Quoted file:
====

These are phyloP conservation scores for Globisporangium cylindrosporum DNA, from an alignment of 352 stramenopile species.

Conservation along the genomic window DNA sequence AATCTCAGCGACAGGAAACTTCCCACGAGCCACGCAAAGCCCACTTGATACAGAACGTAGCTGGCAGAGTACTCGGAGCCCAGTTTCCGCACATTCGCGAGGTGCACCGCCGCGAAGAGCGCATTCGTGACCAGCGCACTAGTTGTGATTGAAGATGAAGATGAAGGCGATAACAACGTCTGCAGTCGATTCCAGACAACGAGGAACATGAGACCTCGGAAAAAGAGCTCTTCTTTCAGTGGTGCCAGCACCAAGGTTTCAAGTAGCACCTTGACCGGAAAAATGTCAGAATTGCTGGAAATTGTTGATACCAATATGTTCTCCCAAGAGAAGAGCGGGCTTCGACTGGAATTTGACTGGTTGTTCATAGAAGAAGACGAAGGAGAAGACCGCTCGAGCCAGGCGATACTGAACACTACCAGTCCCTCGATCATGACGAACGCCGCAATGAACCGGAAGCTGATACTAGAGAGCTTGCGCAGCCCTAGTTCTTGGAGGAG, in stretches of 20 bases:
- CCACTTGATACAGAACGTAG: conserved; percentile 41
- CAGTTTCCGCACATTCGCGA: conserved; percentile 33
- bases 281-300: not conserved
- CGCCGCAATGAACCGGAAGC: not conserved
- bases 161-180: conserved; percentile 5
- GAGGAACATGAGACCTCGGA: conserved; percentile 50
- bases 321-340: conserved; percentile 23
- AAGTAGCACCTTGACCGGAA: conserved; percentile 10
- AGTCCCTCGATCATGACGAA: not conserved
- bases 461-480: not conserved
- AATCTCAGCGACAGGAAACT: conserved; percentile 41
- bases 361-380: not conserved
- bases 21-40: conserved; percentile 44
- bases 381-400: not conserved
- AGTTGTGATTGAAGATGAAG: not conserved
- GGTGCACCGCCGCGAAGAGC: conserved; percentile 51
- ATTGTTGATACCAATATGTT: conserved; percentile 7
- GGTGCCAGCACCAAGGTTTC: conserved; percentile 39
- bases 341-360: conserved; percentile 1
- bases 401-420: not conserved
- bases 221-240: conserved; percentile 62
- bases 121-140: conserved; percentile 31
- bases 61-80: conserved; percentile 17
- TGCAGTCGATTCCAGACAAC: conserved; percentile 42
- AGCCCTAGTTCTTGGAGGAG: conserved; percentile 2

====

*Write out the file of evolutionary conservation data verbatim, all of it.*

These are phyloP conservation scores for Globisporangium cylindrosporum DNA, from an alignment of 352 stramenopile species.

Conservation along the genomic window DNA sequence AATCTCAGCGACAGGAAACTTCCCACGAGCCACGCAAAGCCCACTTGATACAGAACGTAGCTGGCAGAGTACTCGGAGCCCAGTTTCCGCACATTCGCGAGGTGCACCGCCGCGAAGAGCGCATTCGTGACCAGCGCACTAGTTGTGATTGAAGATGAAGATGAAGGCGATAACAACGTCTGCAGTCGATTCCAGACAACGAGGAACATGAGACCTCGGAAAAAGAGCTCTTCTTTCAGTGGTGCCAGCACCAAGGTTTCAAGTAGCACCTTGACCGGAAAAATGTCAGAATTGCTGGAAATTGTTGATACCAATATGTTCTCCCAAGAGAAGAGCGGGCTTCGACTGGAATTTGACTGGTTGTTCATAGAAGAAGACGAAGGAGAAGACCGCTCGAGCCAGGCGATACTGAACACTACCAGTCCCTCGATCATGACGAACGCCGCAATGAACCGGAAGCTGATACTAGAGAGCTTGCGCAGCCCTAGTTCTTGGAGGAG, in stretches of 20 bases:
- CCACTTGATACAGAACGTAG: conserved; percentile 41
- CAGTTTCCGCACATTCGCGA: conserved; percentile 33
- bases 281-300: not conserved
- CGCCGCAATGAACCGGAAGC: not conserved
- bases 161-180: conserved; percentile 5
- GAGGAACATGAGACCTCGGA: conserved; percentile 50
- bases 321-340: conserved; percentile 23
- AAGTAGCACCTTGACCGGAA: conserved; percentile 10
- AGTCCCTCGATCATGACGAA: not conserved
- bases 461-480: not conserved
- AATCTCAGCGACAGGAAACT: conserved; percentile 41
- bases 361-380: not conserved
- bases 21-40: conserved; percentile 44
- bases 381-400: not conserved
- AGTTGTGATTGAAGATGAAG: not conserved
- GGTGCACCGCCGCGAAGAGC: conserved; percentile 51
- ATTGTTGATACCAATATGTT: conserved; percentile 7
- GGTGCCAGCACCAAGGTTTC: conserved; percentile 39
- bases 341-360: conserved; percentile 1
- bases 401-420: not conserved
- bases 221-240: conserved; percentile 62
- bases 121-140: conserved; percentile 31
- bases 61-80: conserved; percentile 17
- TGCAGTCGATTCCAGACAAC: conserved; percentile 42
- AGCCCTAGTTCTTGGAGGAG: conserved; percentile 2